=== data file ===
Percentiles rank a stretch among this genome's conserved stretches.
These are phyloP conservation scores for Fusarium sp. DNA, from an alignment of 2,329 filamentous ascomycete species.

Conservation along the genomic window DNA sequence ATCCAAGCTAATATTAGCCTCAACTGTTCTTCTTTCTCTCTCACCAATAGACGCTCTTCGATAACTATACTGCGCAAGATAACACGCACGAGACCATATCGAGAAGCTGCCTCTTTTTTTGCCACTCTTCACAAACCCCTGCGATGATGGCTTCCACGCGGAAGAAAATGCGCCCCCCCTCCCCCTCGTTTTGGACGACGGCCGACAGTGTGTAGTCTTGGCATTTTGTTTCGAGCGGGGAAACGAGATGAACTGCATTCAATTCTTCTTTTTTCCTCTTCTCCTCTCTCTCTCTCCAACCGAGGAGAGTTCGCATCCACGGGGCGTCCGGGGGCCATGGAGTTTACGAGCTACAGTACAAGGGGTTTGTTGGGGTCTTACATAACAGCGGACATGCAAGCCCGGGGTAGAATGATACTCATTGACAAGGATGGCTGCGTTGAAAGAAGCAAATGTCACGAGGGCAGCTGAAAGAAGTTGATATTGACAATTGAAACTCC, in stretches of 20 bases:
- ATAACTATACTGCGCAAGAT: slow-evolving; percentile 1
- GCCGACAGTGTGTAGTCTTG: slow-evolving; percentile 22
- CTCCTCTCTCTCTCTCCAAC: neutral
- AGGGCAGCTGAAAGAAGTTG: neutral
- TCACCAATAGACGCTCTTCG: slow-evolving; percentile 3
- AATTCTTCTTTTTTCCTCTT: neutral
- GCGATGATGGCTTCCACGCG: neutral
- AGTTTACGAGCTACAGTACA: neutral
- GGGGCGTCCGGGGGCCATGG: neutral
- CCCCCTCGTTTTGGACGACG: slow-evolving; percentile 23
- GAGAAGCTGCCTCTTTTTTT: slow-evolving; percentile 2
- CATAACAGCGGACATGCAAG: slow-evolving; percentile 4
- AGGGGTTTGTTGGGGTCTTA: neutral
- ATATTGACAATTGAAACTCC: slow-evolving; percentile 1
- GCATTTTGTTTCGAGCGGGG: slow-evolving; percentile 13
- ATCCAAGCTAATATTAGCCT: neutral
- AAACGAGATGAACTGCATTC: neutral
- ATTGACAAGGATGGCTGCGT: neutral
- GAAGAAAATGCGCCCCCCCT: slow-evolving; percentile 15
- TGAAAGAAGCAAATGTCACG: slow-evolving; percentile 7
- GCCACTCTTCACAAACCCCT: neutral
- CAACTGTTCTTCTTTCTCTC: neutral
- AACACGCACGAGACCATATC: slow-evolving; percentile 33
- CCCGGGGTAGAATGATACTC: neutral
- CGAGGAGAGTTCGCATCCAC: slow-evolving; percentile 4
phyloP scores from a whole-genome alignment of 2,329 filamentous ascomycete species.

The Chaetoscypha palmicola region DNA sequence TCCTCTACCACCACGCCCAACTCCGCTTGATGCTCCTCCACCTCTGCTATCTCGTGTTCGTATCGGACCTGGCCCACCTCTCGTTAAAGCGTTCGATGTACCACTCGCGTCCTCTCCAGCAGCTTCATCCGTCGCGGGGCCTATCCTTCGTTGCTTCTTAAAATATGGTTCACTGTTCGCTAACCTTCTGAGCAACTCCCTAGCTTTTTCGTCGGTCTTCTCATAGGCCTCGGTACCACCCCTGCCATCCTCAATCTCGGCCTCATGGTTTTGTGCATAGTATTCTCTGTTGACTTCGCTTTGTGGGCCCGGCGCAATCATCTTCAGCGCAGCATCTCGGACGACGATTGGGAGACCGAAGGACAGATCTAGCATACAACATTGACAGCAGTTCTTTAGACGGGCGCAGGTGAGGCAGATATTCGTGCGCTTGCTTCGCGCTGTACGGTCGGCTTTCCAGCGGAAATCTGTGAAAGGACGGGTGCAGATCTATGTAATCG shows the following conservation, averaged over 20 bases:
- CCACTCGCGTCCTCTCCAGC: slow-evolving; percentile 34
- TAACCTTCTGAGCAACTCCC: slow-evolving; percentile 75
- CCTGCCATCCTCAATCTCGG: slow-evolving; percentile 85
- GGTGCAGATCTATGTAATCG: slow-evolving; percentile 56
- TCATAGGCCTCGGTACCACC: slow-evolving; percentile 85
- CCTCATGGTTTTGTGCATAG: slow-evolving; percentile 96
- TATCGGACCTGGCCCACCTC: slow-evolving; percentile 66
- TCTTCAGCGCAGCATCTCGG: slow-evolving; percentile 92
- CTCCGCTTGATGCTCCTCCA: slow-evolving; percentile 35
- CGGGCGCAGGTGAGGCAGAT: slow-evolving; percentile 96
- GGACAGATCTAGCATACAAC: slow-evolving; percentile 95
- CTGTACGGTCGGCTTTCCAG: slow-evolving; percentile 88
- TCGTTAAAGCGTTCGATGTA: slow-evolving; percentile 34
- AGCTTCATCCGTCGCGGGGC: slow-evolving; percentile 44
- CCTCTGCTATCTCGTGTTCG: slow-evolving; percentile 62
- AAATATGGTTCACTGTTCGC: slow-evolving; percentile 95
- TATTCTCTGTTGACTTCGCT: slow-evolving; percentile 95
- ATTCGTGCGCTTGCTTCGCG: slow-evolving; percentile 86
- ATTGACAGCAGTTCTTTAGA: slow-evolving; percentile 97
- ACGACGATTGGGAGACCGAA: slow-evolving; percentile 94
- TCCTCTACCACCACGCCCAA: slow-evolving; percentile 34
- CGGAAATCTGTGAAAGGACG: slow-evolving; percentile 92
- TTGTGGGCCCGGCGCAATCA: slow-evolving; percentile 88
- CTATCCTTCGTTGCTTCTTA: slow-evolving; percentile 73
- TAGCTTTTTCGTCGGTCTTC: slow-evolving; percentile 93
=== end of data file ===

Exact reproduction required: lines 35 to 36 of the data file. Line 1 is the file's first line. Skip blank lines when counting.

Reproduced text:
- TCATAGGCCTCGGTACCACC: slow-evolving; percentile 85
- CCTCATGGTTTTGTGCATAG: slow-evolving; percentile 96